Depakote increases phenobarbital plasma concentrations (due to inhibition of hepatic catabolism) and sedation may occur. Therefore, clinical monitoring is recommended throughout the first 15 days of combined treatment with immediate reduction of phenobarbital doses if sedation occurs and determination of phenobarbital plasma levels when appropriate.
- Primidone
Depakote increases primidone plasma levels with exacerbation of its adverse effects (such as sedation); these signs cease with long term treatment. Clinical monitoring is recommended especially at the beginning of combined therapy with dosage adjustment when appropriate.
- Phenytoin
Depakote decreases phenytoin total plasma concentration. Moreover Depakote increases phenytoin free form with possible overdosage symptoms (valproic acid displaces phenytoin from its plasma protein binding sites and reduces its hepatic catabolism). Therefore clinical monitoring is recommended; when phenytoin plasma levels are determined, the free form should be evaluated.
- Carbamazepine
Reference: 67096 2011-10-12 - DSPC - Datapharm SPC - 250mg 0.1 Clinical toxicity has been reported when Depakote was administered with carbamazepine as Depakote may potentiate toxic effects of carbamazepine. Clinical monitoring is recommended especially at the beginning of combined therapy with dosage adjustment when appropriate. - Lamotrigine
Depakote reduces the metabolism of lamotrigine and increases the lamotrigine mean half life by nearly two fold. This interaction may lead to increased lamotrigine toxicity, in particular serious skin rashes. Therefore clinical monitoring is recommended and dosage should be adjusted (lamotrigine dosage decreased) when appropriate.
- Felbamate
Valproic acid may decrease the felbamate mean clearance by up to 16%.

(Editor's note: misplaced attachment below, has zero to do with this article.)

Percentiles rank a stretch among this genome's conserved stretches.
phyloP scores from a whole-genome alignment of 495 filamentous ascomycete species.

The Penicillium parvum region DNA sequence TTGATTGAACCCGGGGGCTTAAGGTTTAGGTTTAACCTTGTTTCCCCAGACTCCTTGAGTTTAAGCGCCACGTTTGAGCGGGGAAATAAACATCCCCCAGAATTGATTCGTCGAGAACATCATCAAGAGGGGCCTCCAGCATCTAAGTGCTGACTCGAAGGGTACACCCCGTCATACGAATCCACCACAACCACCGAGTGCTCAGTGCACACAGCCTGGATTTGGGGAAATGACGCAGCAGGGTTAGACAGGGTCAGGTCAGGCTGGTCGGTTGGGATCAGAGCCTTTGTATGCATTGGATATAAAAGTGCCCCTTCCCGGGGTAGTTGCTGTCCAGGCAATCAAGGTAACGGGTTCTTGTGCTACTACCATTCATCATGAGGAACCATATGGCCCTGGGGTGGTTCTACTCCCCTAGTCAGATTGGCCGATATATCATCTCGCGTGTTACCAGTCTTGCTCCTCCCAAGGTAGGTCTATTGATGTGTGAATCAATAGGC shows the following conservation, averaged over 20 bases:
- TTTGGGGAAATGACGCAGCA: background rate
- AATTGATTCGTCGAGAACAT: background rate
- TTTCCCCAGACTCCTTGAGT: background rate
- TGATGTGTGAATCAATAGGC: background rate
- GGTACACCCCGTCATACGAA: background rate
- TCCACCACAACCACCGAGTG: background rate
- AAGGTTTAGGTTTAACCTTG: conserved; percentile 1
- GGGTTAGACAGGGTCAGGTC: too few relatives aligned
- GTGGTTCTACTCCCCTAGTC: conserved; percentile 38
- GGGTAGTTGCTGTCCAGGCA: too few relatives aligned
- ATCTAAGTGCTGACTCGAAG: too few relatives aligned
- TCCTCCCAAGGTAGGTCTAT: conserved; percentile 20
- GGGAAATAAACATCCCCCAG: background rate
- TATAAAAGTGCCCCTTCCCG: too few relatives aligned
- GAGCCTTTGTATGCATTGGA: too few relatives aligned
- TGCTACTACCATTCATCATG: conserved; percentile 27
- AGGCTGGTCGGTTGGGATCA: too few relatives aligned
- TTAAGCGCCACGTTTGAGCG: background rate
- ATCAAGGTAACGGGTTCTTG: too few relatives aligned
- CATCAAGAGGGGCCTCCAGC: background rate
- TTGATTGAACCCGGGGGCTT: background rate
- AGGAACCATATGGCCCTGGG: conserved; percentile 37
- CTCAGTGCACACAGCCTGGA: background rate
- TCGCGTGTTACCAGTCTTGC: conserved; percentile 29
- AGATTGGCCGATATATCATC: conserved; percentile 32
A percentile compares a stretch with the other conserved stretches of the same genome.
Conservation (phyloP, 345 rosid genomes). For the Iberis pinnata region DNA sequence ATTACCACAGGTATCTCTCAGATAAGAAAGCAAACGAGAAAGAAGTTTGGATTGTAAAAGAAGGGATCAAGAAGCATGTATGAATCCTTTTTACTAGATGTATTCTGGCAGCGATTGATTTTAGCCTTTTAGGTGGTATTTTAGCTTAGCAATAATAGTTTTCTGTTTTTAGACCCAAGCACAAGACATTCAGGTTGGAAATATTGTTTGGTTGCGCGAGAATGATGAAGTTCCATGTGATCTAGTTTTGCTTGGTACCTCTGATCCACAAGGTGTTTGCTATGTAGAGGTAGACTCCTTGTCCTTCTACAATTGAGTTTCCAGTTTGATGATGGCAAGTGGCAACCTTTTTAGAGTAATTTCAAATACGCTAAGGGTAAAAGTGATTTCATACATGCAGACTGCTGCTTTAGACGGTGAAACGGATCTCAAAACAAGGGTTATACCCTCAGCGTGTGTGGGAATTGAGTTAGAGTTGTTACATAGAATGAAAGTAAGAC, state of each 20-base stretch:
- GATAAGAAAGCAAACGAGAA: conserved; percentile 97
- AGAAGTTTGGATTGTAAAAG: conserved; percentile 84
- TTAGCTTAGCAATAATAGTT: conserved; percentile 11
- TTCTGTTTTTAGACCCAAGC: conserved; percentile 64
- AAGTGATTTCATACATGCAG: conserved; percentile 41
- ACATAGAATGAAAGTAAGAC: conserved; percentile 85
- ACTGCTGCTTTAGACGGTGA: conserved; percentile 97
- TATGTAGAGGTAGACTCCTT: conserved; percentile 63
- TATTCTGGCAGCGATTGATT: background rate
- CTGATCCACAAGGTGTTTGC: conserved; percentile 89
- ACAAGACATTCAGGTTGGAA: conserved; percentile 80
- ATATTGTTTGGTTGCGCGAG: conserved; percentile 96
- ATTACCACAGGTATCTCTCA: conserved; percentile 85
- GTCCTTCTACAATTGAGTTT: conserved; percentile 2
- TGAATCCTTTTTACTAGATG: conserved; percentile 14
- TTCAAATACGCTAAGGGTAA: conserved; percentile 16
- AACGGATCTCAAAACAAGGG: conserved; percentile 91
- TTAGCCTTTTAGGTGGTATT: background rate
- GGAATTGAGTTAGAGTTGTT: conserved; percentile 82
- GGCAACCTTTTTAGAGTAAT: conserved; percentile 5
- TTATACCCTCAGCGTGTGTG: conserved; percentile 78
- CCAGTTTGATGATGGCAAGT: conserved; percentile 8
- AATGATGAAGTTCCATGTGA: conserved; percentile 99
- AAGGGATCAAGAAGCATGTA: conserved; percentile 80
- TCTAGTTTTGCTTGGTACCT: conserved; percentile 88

- Zidovudine
Depakote may raise zidovudine plasma concentration leading to increased zidovudine toxicity.
- Vitamin K-dependent anticoagulants
The anticoagulant effect of warfarin and other coumarin anticoagulants may be increased following displacement from plasma protein binding sites by valproic acid. The prothrombin time should be closely monitored.
- Temozolomide
Co-administration of temozolomide and Depakote may cause a small decrease
in the clearance of temozolomide that is not thought to be clinically relevant.
4.5.2 Effects of other drugs on Depakote
Antiepileptics with enzyme inducing effects (including phenytoin,
phenobarbital, carbamazepine) decrease valproic acid plasma concentrations.
Dosages should be adjusted according to clinical response and blood levels in case of combined therapy.
On the other hand, combination of felbamate and Depakote decreases valproic
acid clearance by 22% to 50% and consequently increase the valproic acid plasma concentrations. Depakote dosage should be monitored. Mefloquine and Chloroquine increase valproic acid metabolism. Accordingly,
the dosage of Depakote may need adjustment. In case of concomitant use of Depakote and highly protein bound agents (e.g.
aspirin), free valproic acid plasma levels may be increased.

Valproic acid plasma levels may be increased (as a result of reduced hepatic
metabolism) in case of concomitant use with cimetidine or erythromycin.

Carbapenem antibiotics such as panipenem, imipenem and meropenem:
Decreases in blood levels of valproic acid have been reported when it is co- administered with carbapenem agents resulting in a 60%-100% decrease in valproic acid levels within two days, sometimes associated with convulsions. Due to the rapid onset and the extent of the decrease, co-administration of carbapenem agents in patients stabilised on valproic acid should be avoided Reference: 67096 2011-10-12 - DSPC - Datapharm SPC - 250mg 0.1 (section 4.4). If treatment with these antibiotics cannot be avoided, close monitoring of valproic acid blood level should be performed.
may decrease the absorption of Depakote.
Rifampicin may decrease the valproic acid blood levels resulting in a lack of therapeutic effect. Therefore, valproate dosage adjustment may be necessary when it is co-administered with rifampicin.
4.5.3 Other interactions